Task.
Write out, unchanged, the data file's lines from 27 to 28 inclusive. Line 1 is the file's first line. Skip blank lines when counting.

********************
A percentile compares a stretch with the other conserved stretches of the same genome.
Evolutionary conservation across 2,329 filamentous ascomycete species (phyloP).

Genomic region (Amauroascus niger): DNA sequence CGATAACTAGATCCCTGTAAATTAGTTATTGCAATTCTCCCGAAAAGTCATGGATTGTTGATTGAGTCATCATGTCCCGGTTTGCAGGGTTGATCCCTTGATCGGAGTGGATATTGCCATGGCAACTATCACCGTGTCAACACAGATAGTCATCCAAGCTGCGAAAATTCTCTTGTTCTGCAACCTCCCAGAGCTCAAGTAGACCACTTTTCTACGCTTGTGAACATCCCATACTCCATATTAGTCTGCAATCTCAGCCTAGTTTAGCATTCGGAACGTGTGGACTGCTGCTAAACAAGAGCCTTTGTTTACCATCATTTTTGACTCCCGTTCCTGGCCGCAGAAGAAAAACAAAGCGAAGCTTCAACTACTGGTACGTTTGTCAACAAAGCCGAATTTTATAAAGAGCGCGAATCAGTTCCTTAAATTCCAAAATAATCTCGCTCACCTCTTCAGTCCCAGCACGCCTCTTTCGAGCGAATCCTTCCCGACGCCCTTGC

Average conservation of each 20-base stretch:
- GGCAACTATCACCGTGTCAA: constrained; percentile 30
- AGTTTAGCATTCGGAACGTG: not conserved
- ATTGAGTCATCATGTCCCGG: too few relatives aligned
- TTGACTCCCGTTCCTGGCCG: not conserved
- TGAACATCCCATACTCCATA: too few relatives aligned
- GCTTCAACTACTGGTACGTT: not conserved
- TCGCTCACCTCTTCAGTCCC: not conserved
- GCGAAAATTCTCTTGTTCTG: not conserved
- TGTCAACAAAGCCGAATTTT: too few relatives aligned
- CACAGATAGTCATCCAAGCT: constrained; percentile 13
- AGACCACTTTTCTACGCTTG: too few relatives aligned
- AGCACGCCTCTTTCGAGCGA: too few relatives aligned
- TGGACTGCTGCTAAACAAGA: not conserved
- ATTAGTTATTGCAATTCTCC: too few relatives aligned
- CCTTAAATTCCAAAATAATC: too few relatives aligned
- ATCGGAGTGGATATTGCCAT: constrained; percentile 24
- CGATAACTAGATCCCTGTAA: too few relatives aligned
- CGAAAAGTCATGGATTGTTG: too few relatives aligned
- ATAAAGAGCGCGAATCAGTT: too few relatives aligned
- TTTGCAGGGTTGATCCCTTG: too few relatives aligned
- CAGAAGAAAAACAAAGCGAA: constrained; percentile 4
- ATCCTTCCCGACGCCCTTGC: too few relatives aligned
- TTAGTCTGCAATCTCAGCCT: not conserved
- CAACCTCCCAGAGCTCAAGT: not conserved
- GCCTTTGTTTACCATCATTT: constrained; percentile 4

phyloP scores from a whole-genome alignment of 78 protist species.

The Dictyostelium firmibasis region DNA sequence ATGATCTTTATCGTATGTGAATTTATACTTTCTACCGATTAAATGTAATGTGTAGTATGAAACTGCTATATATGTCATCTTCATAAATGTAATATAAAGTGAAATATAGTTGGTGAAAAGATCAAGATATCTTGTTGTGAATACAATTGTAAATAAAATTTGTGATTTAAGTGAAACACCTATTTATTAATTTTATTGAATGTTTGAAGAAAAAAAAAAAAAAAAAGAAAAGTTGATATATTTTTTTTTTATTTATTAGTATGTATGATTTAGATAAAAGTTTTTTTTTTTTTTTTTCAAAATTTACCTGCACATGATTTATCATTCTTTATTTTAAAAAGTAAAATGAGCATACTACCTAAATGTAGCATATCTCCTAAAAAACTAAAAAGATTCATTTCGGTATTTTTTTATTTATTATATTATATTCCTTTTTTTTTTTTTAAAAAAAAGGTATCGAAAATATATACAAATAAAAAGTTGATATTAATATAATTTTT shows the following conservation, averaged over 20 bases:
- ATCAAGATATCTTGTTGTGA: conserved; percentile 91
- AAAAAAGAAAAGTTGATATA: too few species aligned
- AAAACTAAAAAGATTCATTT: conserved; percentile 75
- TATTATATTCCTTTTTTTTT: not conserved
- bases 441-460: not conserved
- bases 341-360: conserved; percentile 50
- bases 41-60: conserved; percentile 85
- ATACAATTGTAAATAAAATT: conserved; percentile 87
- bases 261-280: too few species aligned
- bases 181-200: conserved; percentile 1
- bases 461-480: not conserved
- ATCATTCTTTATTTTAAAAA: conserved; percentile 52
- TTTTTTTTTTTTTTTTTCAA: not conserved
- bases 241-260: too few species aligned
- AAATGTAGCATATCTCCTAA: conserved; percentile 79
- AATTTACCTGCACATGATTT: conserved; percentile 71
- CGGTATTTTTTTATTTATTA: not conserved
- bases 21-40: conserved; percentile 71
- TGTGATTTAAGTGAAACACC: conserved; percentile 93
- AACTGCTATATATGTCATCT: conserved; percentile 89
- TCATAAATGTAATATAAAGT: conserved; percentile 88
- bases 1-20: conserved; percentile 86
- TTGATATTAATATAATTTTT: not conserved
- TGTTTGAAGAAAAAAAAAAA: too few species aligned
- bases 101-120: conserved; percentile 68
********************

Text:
- TTAGTCTGCAATCTCAGCCT: not conserved
- CAACCTCCCAGAGCTCAAGT: not conserved